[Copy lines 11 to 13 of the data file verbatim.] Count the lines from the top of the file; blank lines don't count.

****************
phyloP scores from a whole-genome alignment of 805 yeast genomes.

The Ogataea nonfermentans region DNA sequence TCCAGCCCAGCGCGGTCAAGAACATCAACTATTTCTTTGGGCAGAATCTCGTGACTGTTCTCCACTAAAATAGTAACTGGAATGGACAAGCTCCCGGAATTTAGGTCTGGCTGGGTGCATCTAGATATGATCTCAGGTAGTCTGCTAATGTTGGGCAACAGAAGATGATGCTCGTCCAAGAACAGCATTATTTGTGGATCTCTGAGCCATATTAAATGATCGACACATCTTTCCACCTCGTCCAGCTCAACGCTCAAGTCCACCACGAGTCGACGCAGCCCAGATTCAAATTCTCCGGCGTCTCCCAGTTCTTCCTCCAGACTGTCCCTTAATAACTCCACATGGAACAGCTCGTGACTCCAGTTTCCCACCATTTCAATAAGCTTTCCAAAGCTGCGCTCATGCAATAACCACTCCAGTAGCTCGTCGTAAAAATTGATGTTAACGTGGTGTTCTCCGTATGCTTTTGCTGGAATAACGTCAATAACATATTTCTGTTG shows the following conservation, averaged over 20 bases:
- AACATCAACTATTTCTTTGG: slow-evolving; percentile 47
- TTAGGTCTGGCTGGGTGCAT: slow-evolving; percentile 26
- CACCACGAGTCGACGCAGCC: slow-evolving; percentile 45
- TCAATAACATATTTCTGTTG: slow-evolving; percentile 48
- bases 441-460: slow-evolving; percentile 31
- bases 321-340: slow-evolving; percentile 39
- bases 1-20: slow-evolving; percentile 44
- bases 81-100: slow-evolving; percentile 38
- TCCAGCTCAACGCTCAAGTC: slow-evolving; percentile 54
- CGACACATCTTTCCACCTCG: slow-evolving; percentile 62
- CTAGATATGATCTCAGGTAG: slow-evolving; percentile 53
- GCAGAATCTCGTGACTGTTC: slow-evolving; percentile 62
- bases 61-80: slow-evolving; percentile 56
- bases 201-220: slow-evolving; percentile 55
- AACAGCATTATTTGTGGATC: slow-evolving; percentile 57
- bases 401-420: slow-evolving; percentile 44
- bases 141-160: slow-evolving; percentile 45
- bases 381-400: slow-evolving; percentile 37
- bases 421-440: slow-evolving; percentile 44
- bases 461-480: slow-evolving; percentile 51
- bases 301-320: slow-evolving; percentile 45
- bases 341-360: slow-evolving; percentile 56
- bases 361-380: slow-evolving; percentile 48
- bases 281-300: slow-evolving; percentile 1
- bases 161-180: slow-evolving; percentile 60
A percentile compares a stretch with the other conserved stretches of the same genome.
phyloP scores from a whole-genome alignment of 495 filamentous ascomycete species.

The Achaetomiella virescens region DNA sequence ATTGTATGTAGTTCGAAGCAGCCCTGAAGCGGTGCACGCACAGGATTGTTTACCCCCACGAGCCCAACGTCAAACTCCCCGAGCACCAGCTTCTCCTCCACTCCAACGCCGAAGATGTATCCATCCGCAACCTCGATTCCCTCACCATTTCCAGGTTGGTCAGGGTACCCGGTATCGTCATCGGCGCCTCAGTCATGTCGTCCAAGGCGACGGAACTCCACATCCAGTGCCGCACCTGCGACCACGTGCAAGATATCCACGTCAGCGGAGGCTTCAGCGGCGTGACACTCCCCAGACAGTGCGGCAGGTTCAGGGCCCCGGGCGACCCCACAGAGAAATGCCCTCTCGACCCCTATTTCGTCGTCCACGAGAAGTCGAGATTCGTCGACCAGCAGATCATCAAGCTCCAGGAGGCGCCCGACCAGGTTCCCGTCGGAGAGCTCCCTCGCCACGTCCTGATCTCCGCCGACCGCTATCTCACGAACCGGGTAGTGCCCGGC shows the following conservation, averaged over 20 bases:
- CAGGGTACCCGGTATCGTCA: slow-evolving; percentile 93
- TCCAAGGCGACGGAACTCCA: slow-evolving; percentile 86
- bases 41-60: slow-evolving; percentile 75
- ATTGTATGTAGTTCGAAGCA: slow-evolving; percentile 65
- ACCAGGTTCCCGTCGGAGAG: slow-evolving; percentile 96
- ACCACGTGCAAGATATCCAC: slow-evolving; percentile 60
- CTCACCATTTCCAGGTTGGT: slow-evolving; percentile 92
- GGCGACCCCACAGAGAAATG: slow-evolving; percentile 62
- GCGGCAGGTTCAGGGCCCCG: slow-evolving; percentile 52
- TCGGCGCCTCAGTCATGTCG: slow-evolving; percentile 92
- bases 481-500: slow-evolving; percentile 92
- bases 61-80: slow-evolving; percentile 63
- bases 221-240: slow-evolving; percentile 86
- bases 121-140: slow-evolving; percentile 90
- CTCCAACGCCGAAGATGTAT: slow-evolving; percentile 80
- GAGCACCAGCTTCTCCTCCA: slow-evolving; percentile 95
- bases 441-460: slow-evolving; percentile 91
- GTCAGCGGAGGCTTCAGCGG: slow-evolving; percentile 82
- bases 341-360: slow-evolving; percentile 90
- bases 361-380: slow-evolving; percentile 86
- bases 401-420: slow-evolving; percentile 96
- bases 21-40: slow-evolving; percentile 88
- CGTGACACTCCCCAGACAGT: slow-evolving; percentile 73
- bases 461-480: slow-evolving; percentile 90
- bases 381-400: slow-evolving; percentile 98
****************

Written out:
- TCCAGCTCAACGCTCAAGTC: slow-evolving; percentile 54
- CGACACATCTTTCCACCTCG: slow-evolving; percentile 62
- CTAGATATGATCTCAGGTAG: slow-evolving; percentile 53